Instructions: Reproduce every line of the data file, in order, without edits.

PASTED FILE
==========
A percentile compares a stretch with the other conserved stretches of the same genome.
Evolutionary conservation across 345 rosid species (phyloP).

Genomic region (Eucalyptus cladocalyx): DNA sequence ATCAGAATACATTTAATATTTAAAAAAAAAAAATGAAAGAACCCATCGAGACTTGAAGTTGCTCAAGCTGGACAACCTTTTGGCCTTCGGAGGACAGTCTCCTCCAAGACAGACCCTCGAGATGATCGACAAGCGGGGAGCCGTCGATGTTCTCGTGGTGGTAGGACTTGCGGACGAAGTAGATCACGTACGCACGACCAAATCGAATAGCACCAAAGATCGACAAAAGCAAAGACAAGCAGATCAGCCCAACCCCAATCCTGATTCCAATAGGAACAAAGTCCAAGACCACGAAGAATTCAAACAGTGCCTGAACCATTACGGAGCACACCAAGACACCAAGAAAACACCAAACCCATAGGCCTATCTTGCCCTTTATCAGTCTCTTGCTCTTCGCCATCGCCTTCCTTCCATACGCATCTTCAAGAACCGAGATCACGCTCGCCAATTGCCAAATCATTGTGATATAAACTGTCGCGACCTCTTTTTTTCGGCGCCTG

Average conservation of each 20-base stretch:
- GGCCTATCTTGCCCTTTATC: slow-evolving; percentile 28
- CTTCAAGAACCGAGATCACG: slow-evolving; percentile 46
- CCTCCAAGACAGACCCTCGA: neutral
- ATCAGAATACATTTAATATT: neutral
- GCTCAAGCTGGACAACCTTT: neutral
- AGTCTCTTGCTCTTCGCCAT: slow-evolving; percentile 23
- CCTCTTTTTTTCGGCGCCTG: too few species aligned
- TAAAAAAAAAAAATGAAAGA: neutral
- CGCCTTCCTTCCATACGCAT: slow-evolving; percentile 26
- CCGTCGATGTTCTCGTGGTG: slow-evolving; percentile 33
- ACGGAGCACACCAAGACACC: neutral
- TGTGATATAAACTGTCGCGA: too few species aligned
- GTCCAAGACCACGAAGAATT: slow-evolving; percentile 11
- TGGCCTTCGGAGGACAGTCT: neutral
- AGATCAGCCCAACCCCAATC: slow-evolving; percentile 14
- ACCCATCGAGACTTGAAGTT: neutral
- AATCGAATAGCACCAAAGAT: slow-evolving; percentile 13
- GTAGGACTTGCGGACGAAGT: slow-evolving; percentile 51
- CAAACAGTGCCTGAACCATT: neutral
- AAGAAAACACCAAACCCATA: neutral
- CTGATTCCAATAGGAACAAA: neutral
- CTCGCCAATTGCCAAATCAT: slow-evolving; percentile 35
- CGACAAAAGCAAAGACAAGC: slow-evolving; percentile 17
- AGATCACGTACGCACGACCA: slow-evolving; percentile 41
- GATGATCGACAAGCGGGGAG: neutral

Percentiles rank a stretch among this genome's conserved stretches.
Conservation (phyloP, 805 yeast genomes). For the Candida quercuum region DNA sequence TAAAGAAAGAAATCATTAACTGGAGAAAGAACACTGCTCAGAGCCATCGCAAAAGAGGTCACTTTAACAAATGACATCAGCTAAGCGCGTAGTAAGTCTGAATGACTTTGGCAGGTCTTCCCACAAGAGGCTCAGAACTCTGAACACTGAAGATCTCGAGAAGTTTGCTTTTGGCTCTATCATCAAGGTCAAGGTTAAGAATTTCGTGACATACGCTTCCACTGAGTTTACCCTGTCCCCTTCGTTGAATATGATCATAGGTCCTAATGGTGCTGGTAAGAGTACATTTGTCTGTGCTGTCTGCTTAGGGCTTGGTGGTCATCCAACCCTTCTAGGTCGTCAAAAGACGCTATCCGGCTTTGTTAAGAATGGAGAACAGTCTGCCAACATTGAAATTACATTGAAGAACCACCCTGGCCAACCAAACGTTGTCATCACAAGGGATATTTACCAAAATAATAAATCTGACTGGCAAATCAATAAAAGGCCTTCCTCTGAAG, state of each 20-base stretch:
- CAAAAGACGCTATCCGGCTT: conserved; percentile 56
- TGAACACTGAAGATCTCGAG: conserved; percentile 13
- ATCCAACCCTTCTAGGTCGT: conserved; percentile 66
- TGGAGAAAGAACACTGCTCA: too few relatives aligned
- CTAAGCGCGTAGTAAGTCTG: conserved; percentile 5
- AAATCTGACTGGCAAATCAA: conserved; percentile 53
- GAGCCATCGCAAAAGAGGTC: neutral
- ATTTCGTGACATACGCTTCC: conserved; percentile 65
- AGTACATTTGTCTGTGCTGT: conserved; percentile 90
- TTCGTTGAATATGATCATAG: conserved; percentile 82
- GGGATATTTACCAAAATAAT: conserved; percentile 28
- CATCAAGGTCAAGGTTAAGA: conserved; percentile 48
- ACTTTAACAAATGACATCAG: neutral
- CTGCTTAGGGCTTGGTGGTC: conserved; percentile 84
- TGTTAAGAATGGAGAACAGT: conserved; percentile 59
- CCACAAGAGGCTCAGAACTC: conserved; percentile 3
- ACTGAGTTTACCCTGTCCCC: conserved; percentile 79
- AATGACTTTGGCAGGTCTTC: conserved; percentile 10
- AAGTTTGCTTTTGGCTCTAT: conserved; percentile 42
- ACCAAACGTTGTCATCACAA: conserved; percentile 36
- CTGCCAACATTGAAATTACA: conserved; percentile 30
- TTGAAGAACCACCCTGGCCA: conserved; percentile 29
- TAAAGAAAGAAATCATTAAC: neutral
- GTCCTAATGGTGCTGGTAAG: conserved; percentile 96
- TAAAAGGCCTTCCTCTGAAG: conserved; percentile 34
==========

A percentile compares a stretch with the other conserved stretches of the same genome.
Evolutionary conservation across 345 rosid species (phyloP).

Genomic region (Eucalyptus cladocalyx): DNA sequence ATCAGAATACATTTAATATTTAAAAAAAAAAAATGAAAGAACCCATCGAGACTTGAAGTTGCTCAAGCTGGACAACCTTTTGGCCTTCGGAGGACAGTCTCCTCCAAGACAGACCCTCGAGATGATCGACAAGCGGGGAGCCGTCGATGTTCTCGTGGTGGTAGGACTTGCGGACGAAGTAGATCACGTACGCACGACCAAATCGAATAGCACCAAAGATCGACAAAAGCAAAGACAAGCAGATCAGCCCAACCCCAATCCTGATTCCAATAGGAACAAAGTCCAAGACCACGAAGAATTCAAACAGTGCCTGAACCATTACGGAGCACACCAAGACACCAAGAAAACACCAAACCCATAGGCCTATCTTGCCCTTTATCAGTCTCTTGCTCTTCGCCATCGCCTTCCTTCCATACGCATCTTCAAGAACCGAGATCACGCTCGCCAATTGCCAAATCATTGTGATATAAACTGTCGCGACCTCTTTTTTTCGGCGCCTG

Average conservation of each 20-base stretch:
- GGCCTATCTTGCCCTTTATC: slow-evolving; percentile 28
- CTTCAAGAACCGAGATCACG: slow-evolving; percentile 46
- CCTCCAAGACAGACCCTCGA: neutral
- ATCAGAATACATTTAATATT: neutral
- GCTCAAGCTGGACAACCTTT: neutral
- AGTCTCTTGCTCTTCGCCAT: slow-evolving; percentile 23
- CCTCTTTTTTTCGGCGCCTG: too few species aligned
- TAAAAAAAAAAAATGAAAGA: neutral
- CGCCTTCCTTCCATACGCAT: slow-evolving; percentile 26
- CCGTCGATGTTCTCGTGGTG: slow-evolving; percentile 33
- ACGGAGCACACCAAGACACC: neutral
- TGTGATATAAACTGTCGCGA: too few species aligned
- GTCCAAGACCACGAAGAATT: slow-evolving; percentile 11
- TGGCCTTCGGAGGACAGTCT: neutral
- AGATCAGCCCAACCCCAATC: slow-evolving; percentile 14
- ACCCATCGAGACTTGAAGTT: neutral
- AATCGAATAGCACCAAAGAT: slow-evolving; percentile 13
- GTAGGACTTGCGGACGAAGT: slow-evolving; percentile 51
- CAAACAGTGCCTGAACCATT: neutral
- AAGAAAACACCAAACCCATA: neutral
- CTGATTCCAATAGGAACAAA: neutral
- CTCGCCAATTGCCAAATCAT: slow-evolving; percentile 35
- CGACAAAAGCAAAGACAAGC: slow-evolving; percentile 17
- AGATCACGTACGCACGACCA: slow-evolving; percentile 41
- GATGATCGACAAGCGGGGAG: neutral

Percentiles rank a stretch among this genome's conserved stretches.
Conservation (phyloP, 805 yeast genomes). For the Candida quercuum region DNA sequence TAAAGAAAGAAATCATTAACTGGAGAAAGAACACTGCTCAGAGCCATCGCAAAAGAGGTCACTTTAACAAATGACATCAGCTAAGCGCGTAGTAAGTCTGAATGACTTTGGCAGGTCTTCCCACAAGAGGCTCAGAACTCTGAACACTGAAGATCTCGAGAAGTTTGCTTTTGGCTCTATCATCAAGGTCAAGGTTAAGAATTTCGTGACATACGCTTCCACTGAGTTTACCCTGTCCCCTTCGTTGAATATGATCATAGGTCCTAATGGTGCTGGTAAGAGTACATTTGTCTGTGCTGTCTGCTTAGGGCTTGGTGGTCATCCAACCCTTCTAGGTCGTCAAAAGACGCTATCCGGCTTTGTTAAGAATGGAGAACAGTCTGCCAACATTGAAATTACATTGAAGAACCACCCTGGCCAACCAAACGTTGTCATCACAAGGGATATTTACCAAAATAATAAATCTGACTGGCAAATCAATAAAAGGCCTTCCTCTGAAG, state of each 20-base stretch:
- CAAAAGACGCTATCCGGCTT: conserved; percentile 56
- TGAACACTGAAGATCTCGAG: conserved; percentile 13
- ATCCAACCCTTCTAGGTCGT: conserved; percentile 66
- TGGAGAAAGAACACTGCTCA: too few relatives aligned
- CTAAGCGCGTAGTAAGTCTG: conserved; percentile 5
- AAATCTGACTGGCAAATCAA: conserved; percentile 53
- GAGCCATCGCAAAAGAGGTC: neutral
- ATTTCGTGACATACGCTTCC: conserved; percentile 65
- AGTACATTTGTCTGTGCTGT: conserved; percentile 90
- TTCGTTGAATATGATCATAG: conserved; percentile 82
- GGGATATTTACCAAAATAAT: conserved; percentile 28
- CATCAAGGTCAAGGTTAAGA: conserved; percentile 48
- ACTTTAACAAATGACATCAG: neutral
- CTGCTTAGGGCTTGGTGGTC: conserved; percentile 84
- TGTTAAGAATGGAGAACAGT: conserved; percentile 59
- CCACAAGAGGCTCAGAACTC: conserved; percentile 3
- ACTGAGTTTACCCTGTCCCC: conserved; percentile 79
- AATGACTTTGGCAGGTCTTC: conserved; percentile 10
- AAGTTTGCTTTTGGCTCTAT: conserved; percentile 42
- ACCAAACGTTGTCATCACAA: conserved; percentile 36
- CTGCCAACATTGAAATTACA: conserved; percentile 30
- TTGAAGAACCACCCTGGCCA: conserved; percentile 29
- TAAAGAAAGAAATCATTAAC: neutral
- GTCCTAATGGTGCTGGTAAG: conserved; percentile 96
- TAAAAGGCCTTCCTCTGAAG: conserved; percentile 34